It's a good indicator that a country music singer's career is headed in the right direction when he becomes the topic of conversation among NASCAR's best-known drivers.
For Dierks Bentley, he was the talk of Daytona International Speedway before performing at the Bud Shootout, a pre-Daytona 500 race. While at the track, he hung out in the pit area with Dale Earnhardt, Jr,, Tony Stewart, Kasey Kahne, and several other drivers.
"Dale said to me, 'The only reason my girlfriend dates me is because she says I look like you.' I said, 'Yeah, right. It could be because you're Dale, Jr.'•" Bentley says, chuckling as he talks by phone from his home in Nashville. "And Tony Stewart pointed to a woman he was with and said, 'Man, she complained for 30 minutes when she found out you cut your hair.'•"
Oh yes, many country music fans have been consumed with talk of Bentley's hair. For most people, getting a hair cut wouldn't be a big deal. But for Bentley, those curly locks were one of the ways he was identified when he burst onto the country music scene with "What Was I Thinkin'?" in 2003. Women would walk up to him in stores and finger those locks. But they are no more. Clippers took care of the curls when he was filming a video for his current single, "Long Trip Alone."
"I was going to cut it the last day of my tour in Vegas, just cut it on stage. But I actually decided to do it during the video. I used the video as an excuse to get it cut," he says.
Bentley's now had eight singles on the radio, including big hits "What Was I Thinkin'?," "Every Mile a Memory," "Come a Little Closer," "Long Trip Alone," "Settle for a Slowdown," and "Lot of Leavin' Left to Do." He honed his high-energy stage show during countless bar gigs before landing his Capitol Records deal almost five years ago. But he was able to swell the ranks of his fanatical fan base during high-profile tours with George Strait and Kenny Chesney. This year, for the first time, he's headlining just about every show on his schedule. He'll be in Toledo, along with Keith Anderson, at the SeaGate Convention Centre tonight at 7:30.
"It's fun to call the shots, pick the opening acts, the lights, the sound, all the shots," he says. "I love looking out there and knowing this is how many people came out to see us. I love that pressure, knowing that Kenny Chesney isn't going to ride out on a white horse, you've gotta get it done yourself."
As the featured act, Bentley, 31, isn't limited to 30 minutes on stage, so he's able to play some of that bluegrass he used to play at the Station Inn in Nashville and sing some covers from Waylon and Hank Williams along with a growing stockpile of his own hits.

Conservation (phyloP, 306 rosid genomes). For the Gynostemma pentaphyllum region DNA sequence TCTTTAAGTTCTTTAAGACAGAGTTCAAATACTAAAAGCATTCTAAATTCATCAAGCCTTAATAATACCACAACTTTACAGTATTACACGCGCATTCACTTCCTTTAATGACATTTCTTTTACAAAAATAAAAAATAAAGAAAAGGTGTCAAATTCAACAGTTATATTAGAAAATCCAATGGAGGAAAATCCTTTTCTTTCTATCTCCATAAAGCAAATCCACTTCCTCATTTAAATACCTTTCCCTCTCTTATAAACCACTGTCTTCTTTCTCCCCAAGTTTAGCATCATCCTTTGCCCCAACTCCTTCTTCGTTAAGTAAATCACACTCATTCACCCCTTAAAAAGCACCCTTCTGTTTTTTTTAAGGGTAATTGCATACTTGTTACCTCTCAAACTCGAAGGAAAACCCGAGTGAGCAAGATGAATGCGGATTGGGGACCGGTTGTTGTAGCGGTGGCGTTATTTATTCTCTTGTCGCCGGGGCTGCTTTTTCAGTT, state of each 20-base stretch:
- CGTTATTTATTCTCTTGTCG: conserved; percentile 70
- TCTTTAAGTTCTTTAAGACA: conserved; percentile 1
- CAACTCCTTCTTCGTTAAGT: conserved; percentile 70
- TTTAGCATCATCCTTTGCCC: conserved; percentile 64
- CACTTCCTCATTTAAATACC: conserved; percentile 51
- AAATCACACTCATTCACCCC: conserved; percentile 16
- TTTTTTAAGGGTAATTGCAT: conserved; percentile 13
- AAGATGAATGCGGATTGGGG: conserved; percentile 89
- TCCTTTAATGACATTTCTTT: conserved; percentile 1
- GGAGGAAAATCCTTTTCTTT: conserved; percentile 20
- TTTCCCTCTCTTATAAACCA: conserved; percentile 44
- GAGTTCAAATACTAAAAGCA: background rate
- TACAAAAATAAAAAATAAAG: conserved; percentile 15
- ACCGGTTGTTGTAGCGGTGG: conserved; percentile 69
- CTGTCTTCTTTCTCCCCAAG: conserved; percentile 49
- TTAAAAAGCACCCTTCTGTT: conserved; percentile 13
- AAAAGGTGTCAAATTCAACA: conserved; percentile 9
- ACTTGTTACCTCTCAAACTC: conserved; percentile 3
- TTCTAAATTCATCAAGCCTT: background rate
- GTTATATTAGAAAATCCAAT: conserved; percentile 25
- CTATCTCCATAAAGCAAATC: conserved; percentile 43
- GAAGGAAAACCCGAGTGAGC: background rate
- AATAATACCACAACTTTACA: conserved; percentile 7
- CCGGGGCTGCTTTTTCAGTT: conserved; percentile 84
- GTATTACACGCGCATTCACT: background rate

"You get that many people together singing songs you wrote, it makes it almost a spiritual feeling. It's an amazing feeling," he said.
Few artists have enjoyed the early success that Bentley has. Each of his three albums has gone platinum for sales of more than 1 million copies, including the most recent disc, "Long Trip Alone."
He has worked hard to achieve that success. He's involved in all aspects of his career. He's got a diehard fan club that spreads news about his career, and he usually carries a BlackBerry so he can answer e-mails from fans. For years, he was on the road as many as 300 days a year, building that fan base and developing as a performer. He sold his first house in Nashville because he was never home.
Now, however, he's settling into his fame. In December, 2005, he married his high school sweetheart, Cassidy, and he's bought another Nashville-area home they share with his beloved dogs, Jake and George.
"I have to force myself to relax sometimes. You can't live or die with every song. It's real easy to get hung up on that, but you've just got to say it's all good and don't get caught up in all the details," he says. "We've had a lot of success and built up a good fan base. It's OK to rest knowing that and appreciating that and not living and dying by the chart every week. I feel really lucky, really blessed."
Dierks Bentley and special guest Keith Anderson will perform at 7:30 tonight in the SeaGate Convention Centre. Tickets, $29.75, are available from the SeaGate box office, www.ticketmaster.com, or by phone at 419-474-1333. Read a review of the concert only online at www.toledoblade.com tomorrow.
Contact Brian Dugger at:email@example.com.